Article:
Author: masterkung

India Willing to give the Dragon-Boy a bloody Nose ? [Copy link] 中文

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Post time 2007-3-30 13:38:05 |Display all floors
Why is there a need to have a 'showdown' with the Dragon and give it a bloody nose?
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Post time 2007-3-30 13:42:40 |Display all floors
India and China are very strong in different areas in world trade and economics. The west will fear that they may decide to opt together in a strategic partnership.

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Post time 2007-3-30 22:06:59 |Display all floors
Originally posted by gobobo at 2007-3-30 13:42
India and China are very strong in different areas in world trade and economics. The west will fear that they may decide to opt together in a strategic partnership.


Very sensible reply, gobobo!

Both India and China are in the same boat. The leadership in both countries know this that is why they are cooperating together and with Russia. These three great nations know that they have to do this for the benefit of all their people.

We should not try to cause divisions where there is none. This is a mischeivous and provocative thread, masterkung. Very naughty of you. Pick on the real troublemakers!
I am Chinese and Proud of it!

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Post time 2007-4-2 11:53:44 |Display all floors

Reply #10 changabula's post

India is in a different boat!

India has even begun to solve it's own national problems.
It does not have harmonious relationship between its former rulers, the Moslems and the new elite, the Hindus.
it also have tremendous problem of a culture that "leave it to nature"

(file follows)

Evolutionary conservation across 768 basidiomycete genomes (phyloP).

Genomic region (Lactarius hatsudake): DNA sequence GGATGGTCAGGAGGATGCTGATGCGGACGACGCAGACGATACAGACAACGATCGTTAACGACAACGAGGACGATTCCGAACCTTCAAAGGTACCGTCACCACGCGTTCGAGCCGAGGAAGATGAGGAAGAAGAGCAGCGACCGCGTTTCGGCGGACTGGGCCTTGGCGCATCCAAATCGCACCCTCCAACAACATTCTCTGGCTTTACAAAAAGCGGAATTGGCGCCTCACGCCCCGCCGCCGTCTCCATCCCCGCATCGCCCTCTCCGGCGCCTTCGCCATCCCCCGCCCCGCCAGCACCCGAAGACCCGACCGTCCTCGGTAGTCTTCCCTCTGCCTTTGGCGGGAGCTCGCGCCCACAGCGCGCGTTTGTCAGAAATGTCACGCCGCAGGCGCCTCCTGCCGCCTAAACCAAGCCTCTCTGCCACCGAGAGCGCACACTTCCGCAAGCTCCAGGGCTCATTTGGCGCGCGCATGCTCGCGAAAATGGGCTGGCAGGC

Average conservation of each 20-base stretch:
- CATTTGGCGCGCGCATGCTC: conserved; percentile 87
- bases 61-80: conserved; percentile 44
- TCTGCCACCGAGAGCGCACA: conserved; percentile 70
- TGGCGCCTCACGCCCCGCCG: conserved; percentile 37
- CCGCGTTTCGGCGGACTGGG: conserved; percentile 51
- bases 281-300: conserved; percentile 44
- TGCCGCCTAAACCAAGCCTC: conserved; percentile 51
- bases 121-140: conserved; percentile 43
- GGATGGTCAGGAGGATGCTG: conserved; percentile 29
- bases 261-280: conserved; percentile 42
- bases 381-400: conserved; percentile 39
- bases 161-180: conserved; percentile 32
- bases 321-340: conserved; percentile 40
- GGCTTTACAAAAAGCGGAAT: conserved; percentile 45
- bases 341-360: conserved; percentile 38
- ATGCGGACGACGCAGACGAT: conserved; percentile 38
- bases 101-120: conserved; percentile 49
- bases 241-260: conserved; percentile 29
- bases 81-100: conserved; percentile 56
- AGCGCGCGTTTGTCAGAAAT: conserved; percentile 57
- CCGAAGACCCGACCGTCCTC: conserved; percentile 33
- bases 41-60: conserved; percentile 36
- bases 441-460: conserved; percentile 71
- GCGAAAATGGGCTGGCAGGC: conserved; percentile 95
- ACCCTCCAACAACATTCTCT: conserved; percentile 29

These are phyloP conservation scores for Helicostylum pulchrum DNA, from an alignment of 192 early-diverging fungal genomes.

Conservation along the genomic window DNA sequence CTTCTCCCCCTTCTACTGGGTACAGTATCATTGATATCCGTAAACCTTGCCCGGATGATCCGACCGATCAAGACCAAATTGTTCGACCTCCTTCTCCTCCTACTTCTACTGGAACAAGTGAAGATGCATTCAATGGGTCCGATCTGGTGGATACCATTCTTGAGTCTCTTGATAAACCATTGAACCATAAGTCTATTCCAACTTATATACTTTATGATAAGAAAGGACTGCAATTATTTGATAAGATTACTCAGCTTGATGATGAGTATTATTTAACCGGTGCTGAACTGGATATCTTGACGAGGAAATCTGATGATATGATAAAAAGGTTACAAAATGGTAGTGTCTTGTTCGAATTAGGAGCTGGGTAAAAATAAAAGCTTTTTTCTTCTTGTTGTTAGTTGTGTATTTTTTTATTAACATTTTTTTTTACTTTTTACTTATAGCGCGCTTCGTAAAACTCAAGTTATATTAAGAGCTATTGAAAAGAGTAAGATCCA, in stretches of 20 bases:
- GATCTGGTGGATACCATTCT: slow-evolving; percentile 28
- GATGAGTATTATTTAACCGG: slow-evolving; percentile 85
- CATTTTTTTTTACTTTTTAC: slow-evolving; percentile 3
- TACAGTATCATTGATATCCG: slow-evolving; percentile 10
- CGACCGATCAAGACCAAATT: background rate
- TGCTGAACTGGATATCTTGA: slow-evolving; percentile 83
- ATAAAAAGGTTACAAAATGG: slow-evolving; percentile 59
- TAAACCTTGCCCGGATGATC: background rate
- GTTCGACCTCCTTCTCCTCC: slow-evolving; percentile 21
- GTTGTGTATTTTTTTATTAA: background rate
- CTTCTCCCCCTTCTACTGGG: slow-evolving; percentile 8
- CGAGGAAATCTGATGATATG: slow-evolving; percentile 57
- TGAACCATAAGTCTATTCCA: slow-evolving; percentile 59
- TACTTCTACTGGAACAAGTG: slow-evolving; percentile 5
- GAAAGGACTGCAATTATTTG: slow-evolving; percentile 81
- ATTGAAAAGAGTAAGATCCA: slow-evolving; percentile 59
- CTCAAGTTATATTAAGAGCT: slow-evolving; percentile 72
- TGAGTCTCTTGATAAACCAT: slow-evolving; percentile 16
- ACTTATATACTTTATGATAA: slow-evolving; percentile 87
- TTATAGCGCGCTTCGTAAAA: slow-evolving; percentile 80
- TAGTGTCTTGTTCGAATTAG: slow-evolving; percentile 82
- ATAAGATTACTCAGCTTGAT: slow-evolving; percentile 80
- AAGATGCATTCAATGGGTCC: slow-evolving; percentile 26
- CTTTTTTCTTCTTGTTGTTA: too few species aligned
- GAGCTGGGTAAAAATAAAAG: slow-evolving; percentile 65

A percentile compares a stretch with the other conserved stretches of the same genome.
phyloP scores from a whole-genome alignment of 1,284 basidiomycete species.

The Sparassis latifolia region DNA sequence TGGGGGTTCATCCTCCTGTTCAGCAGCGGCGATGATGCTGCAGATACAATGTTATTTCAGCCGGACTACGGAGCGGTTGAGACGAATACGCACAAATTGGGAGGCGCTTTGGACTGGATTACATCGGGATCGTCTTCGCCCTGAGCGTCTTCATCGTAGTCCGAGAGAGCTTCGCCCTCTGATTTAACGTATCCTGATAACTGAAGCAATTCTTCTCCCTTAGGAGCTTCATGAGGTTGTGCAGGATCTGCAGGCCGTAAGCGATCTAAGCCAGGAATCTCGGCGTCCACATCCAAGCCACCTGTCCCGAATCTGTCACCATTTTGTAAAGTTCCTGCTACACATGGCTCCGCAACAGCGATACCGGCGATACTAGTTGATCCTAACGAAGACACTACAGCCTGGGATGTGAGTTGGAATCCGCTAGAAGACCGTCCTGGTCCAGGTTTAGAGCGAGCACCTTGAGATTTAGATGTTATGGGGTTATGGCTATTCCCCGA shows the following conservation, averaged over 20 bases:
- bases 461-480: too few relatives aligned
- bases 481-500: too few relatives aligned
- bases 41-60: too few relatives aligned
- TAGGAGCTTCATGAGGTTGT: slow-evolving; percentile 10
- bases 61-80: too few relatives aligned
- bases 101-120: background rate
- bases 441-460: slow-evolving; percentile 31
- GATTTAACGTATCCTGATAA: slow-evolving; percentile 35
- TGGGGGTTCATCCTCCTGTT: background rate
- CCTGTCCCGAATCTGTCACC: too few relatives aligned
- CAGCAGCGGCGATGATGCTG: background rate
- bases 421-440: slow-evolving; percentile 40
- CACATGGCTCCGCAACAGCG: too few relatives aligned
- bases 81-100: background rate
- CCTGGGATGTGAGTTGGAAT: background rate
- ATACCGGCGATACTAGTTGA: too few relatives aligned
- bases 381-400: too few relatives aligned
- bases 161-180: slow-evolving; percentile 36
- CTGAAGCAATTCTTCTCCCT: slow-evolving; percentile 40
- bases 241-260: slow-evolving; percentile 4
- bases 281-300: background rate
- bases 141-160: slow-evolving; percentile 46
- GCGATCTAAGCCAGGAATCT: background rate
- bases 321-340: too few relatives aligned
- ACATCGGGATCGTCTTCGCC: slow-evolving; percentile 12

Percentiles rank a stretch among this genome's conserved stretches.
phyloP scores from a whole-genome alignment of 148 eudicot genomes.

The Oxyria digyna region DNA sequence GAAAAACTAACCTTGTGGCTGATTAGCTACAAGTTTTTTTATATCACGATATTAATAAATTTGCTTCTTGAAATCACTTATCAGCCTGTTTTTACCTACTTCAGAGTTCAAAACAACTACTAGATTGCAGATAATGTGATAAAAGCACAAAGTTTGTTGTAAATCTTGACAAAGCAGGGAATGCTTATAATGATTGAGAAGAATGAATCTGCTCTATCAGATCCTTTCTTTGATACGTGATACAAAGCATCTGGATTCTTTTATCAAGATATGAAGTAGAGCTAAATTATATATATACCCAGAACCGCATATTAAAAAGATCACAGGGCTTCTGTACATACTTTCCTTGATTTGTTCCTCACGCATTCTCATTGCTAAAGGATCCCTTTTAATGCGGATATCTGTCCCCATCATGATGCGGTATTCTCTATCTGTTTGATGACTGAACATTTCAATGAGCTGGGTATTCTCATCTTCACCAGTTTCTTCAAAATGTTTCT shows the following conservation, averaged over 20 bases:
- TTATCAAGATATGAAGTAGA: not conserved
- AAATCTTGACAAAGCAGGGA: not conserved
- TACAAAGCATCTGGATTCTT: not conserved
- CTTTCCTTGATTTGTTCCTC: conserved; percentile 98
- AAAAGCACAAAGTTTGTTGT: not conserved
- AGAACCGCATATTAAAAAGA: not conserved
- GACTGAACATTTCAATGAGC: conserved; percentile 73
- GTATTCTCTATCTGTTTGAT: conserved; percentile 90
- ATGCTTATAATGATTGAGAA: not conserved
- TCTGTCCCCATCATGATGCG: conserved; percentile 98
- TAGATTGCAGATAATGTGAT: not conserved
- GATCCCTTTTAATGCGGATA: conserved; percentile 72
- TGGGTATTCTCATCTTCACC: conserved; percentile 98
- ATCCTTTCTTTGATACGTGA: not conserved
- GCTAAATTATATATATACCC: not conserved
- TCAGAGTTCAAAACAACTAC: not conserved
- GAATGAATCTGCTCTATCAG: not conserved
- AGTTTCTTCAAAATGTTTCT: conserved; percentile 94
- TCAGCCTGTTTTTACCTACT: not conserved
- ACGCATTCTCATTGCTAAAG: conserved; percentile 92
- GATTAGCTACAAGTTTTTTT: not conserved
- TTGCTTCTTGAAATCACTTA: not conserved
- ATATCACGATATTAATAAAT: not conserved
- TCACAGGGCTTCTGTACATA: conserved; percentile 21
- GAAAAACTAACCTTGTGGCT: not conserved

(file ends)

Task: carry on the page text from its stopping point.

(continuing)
it's "deathhold" bureacracy is murder to flexibility
the Rich Indians does not work hard enough or creatively enough to improve conditions of the poor.
there is insuffiient resources of all type per capita.

.....and so many more problems.


Green DRagon
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Post time 2007-4-2 12:46:40 |Display all floors

China

has

wide, modern roads

sewerage and drainage systems

reliable power grid and water supply, piped gas supplies too

law and order enforced

over almost all of the country (except for mountainous areas where we can't go anyway) - certainly in all the towns and cities

Chinese government in clearly investing in the lives and environment of its people

and India is

?
"We know it's weakness, but the weakness is so strong!"

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Post time 2007-4-2 13:10:49 |Display all floors

and India is?

India struggles to catch China

By Rupert Wingfield-Hayes
BBC News, Delhi and Beijing

The rapid growth of the Indian and Chinese economies have transformed the two countries in recent years. But this prosperity has also brought other problems.

Heavy investment has turned Beijing into a modern city
I think it was in 2003, that the world suddenly woke up to China.

I am not sure what caused it to happen, what particular event or news story. I just remembered the phone in the BBC's Beijing Bureau started ringing and it has not stopped since.

Well now it is happening again and this time it is not China, it is India.

Every time you turn on the television or pick up a magazine, it is no longer the rise of China, it is now the rise of China and India.

The desire to make comparisons is understandable. Both have more than a billion people. Both are growing at 10% a year.

Delhi is an overwhelming experience. It is as if all of humanity has been squeezed into one city

There are, I suspect, many who are hoping that India, with its freedom and democracy, will win this new race to become the next economic super power. I am not so sure.

I have spent the last eight years living in Beijing, and only four days in Delhi, so comparisons are difficult.

But the few days I recently spent in India made me look at China in a new light.

'Shocking experience'

Over 15 million people live in Delhi

Delhi is an overwhelming experience. It is as if all of humanity has been squeezed into one city.

The streets groan under the weight of people. The air is filled with deafening noise and sumptuous smells.

Switch on the television and it is the same.

Between channels blasting out voluptuous Bollywood love stories and pop videos, an endless stream of news channels dissect the latest political scandals, and debauched lifes of the rich and famous.

Coming from China it is an almost shocking experience.